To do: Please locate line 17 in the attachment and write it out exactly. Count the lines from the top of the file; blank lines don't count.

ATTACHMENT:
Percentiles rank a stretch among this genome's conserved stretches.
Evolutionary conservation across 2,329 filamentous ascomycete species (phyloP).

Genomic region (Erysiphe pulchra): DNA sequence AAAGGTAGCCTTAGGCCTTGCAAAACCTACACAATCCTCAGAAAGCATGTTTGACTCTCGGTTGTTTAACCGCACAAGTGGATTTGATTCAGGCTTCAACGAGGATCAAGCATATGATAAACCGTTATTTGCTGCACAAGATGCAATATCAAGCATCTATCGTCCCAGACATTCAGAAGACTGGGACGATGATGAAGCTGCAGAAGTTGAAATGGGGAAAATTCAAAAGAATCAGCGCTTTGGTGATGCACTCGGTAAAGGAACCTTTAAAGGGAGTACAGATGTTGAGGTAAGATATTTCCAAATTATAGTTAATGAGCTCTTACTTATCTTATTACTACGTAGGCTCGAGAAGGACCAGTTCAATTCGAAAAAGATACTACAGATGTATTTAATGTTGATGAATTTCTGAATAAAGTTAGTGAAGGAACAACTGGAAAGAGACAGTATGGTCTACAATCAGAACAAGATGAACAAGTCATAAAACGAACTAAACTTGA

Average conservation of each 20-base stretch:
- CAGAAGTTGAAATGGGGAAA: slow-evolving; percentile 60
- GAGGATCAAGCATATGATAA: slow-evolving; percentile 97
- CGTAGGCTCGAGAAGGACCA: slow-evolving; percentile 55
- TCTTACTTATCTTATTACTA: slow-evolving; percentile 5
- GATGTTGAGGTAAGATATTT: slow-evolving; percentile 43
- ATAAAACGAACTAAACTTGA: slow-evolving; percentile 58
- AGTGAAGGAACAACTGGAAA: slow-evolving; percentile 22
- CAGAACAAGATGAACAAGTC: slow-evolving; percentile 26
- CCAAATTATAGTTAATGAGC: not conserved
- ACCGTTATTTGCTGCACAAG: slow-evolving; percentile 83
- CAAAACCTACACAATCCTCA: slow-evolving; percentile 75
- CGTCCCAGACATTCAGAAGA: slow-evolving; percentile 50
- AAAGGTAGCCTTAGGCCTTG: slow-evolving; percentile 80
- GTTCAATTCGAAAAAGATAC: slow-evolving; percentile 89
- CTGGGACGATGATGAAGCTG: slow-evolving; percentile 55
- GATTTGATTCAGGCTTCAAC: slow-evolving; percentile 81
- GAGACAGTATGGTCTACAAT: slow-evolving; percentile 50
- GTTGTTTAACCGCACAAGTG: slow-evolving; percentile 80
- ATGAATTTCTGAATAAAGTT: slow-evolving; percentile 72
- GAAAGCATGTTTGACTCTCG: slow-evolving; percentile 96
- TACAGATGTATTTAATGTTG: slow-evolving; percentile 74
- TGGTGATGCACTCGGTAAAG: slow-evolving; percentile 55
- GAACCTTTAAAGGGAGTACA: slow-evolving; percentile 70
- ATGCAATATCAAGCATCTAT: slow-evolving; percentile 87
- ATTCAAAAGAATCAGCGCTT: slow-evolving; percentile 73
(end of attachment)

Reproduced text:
- AAAGGTAGCCTTAGGCCTTG: slow-evolving; percentile 80